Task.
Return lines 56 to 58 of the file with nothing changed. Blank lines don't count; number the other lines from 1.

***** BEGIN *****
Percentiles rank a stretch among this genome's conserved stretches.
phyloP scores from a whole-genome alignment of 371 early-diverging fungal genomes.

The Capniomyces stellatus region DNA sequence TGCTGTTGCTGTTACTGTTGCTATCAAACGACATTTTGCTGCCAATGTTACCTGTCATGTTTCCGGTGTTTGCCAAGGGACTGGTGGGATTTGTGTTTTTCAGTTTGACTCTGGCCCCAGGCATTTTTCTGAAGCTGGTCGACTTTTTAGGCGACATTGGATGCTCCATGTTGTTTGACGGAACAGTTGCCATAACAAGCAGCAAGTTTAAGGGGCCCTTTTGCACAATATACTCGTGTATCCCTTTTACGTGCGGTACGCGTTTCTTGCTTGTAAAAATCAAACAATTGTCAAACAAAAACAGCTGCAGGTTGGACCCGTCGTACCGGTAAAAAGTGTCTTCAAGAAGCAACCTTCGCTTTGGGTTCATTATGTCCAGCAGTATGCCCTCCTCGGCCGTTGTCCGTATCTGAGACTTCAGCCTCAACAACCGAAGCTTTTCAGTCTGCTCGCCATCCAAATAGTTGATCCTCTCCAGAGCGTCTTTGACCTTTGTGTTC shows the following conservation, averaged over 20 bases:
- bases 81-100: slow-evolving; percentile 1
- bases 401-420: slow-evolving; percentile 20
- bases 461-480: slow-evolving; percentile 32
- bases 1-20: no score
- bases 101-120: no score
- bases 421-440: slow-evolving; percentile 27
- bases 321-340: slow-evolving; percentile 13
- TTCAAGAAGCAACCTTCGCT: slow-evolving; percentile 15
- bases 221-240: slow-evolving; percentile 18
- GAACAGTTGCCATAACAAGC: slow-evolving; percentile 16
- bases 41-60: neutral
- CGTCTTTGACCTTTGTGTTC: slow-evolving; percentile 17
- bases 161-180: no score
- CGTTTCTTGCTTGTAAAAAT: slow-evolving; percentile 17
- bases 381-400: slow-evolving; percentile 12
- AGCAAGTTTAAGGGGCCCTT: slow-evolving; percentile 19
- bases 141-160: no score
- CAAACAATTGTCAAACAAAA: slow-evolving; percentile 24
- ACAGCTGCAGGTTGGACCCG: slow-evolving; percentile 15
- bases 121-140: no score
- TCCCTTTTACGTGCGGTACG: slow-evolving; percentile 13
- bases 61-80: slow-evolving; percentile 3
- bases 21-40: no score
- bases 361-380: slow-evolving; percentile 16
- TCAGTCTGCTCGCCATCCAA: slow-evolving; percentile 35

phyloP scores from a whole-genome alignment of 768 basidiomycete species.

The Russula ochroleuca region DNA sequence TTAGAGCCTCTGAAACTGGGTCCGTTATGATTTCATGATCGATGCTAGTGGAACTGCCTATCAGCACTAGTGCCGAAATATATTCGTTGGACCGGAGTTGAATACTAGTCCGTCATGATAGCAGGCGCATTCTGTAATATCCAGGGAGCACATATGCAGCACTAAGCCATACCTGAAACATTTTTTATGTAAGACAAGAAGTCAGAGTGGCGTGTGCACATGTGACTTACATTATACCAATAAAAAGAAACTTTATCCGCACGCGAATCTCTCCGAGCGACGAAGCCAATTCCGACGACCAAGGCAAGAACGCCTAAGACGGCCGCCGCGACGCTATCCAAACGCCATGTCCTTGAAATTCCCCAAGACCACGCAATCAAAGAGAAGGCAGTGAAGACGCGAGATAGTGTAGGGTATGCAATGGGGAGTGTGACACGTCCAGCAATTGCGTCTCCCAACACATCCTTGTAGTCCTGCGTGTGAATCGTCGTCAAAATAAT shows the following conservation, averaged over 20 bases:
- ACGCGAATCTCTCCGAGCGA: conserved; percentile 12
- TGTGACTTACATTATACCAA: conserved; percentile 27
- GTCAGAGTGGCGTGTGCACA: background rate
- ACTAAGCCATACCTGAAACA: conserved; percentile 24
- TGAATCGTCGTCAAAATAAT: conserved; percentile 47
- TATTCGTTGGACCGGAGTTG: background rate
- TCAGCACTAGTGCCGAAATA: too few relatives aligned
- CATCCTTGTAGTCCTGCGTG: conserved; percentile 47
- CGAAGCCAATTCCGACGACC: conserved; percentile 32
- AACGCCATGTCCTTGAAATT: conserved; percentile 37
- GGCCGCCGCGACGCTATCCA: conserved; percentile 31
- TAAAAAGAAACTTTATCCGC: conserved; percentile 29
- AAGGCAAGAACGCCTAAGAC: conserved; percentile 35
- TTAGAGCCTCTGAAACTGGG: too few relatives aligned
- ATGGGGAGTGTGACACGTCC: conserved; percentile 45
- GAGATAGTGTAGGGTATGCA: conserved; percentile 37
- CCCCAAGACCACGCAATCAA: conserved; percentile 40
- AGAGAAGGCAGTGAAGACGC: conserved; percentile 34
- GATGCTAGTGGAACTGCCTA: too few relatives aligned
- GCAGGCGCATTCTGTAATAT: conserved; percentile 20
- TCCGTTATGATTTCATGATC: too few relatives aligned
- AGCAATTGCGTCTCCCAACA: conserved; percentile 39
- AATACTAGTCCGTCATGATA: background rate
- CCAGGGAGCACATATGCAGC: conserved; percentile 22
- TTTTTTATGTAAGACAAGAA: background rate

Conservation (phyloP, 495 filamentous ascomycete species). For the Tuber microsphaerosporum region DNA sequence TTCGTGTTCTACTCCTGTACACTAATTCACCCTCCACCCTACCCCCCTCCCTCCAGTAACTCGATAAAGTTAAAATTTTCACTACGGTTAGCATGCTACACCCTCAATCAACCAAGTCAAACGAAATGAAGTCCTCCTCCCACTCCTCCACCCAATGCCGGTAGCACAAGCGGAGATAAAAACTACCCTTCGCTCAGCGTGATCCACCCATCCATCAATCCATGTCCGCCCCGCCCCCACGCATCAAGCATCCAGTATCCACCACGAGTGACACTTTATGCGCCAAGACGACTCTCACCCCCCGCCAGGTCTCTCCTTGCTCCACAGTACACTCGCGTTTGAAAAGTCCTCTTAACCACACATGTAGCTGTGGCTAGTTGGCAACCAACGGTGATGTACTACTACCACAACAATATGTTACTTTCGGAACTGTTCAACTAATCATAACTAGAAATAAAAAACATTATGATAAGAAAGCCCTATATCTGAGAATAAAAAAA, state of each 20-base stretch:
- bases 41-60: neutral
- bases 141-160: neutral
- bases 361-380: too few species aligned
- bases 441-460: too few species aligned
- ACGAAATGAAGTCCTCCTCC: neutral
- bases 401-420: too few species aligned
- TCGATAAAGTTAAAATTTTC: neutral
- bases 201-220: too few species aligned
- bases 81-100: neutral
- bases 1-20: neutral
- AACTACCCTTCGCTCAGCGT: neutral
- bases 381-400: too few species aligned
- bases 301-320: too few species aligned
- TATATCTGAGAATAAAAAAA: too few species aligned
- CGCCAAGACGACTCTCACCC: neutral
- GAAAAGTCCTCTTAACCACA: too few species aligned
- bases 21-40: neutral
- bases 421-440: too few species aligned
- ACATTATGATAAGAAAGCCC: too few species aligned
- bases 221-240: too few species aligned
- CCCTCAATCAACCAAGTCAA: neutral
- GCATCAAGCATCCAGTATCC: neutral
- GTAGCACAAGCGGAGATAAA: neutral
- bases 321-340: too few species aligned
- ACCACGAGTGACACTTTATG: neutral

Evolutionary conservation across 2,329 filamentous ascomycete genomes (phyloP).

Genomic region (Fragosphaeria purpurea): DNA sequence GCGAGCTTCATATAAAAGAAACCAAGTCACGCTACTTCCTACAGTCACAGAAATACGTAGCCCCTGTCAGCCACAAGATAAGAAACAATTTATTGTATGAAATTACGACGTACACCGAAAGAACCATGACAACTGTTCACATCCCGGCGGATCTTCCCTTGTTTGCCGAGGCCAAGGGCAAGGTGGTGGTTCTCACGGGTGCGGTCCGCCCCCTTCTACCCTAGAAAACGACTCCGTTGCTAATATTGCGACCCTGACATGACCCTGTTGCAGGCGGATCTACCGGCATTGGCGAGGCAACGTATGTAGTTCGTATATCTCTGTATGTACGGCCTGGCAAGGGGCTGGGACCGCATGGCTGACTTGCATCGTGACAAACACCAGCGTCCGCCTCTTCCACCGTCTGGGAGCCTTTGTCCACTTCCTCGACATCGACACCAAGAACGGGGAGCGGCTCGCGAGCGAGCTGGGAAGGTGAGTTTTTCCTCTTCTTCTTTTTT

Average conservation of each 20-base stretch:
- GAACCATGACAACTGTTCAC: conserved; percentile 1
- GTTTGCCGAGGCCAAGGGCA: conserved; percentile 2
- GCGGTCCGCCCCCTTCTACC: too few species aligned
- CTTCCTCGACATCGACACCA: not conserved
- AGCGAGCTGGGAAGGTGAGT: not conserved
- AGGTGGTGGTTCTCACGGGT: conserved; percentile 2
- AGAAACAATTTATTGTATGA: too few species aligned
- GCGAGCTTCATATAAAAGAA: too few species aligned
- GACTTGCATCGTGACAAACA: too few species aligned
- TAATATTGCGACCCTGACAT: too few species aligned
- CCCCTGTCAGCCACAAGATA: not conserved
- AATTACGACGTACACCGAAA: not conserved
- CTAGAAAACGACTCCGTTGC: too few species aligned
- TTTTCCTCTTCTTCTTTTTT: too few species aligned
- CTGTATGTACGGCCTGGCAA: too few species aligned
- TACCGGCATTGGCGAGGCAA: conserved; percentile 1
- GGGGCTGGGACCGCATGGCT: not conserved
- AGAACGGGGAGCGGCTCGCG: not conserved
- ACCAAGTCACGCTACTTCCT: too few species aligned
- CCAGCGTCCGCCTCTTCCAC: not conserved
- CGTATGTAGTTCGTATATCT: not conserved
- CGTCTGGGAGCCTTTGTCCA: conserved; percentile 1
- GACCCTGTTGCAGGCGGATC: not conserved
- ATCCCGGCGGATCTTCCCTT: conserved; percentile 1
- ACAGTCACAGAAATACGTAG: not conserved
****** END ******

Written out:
Conservation (phyloP, 495 filamentous ascomycete species). For the Tuber microsphaerosporum region DNA sequence TTCGTGTTCTACTCCTGTACACTAATTCACCCTCCACCCTACCCCCCTCCCTCCAGTAACTCGATAAAGTTAAAATTTTCACTACGGTTAGCATGCTACACCCTCAATCAACCAAGTCAAACGAAATGAAGTCCTCCTCCCACTCCTCCACCCAATGCCGGTAGCACAAGCGGAGATAAAAACTACCCTTCGCTCAGCGTGATCCACCCATCCATCAATCCATGTCCGCCCCGCCCCCACGCATCAAGCATCCAGTATCCACCACGAGTGACACTTTATGCGCCAAGACGACTCTCACCCCCCGCCAGGTCTCTCCTTGCTCCACAGTACACTCGCGTTTGAAAAGTCCTCTTAACCACACATGTAGCTGTGGCTAGTTGGCAACCAACGGTGATGTACTACTACCACAACAATATGTTACTTTCGGAACTGTTCAACTAATCATAACTAGAAATAAAAAACATTATGATAAGAAAGCCCTATATCTGAGAATAAAAAAA, state of each 20-base stretch:
- bases 41-60: neutral
- bases 141-160: neutral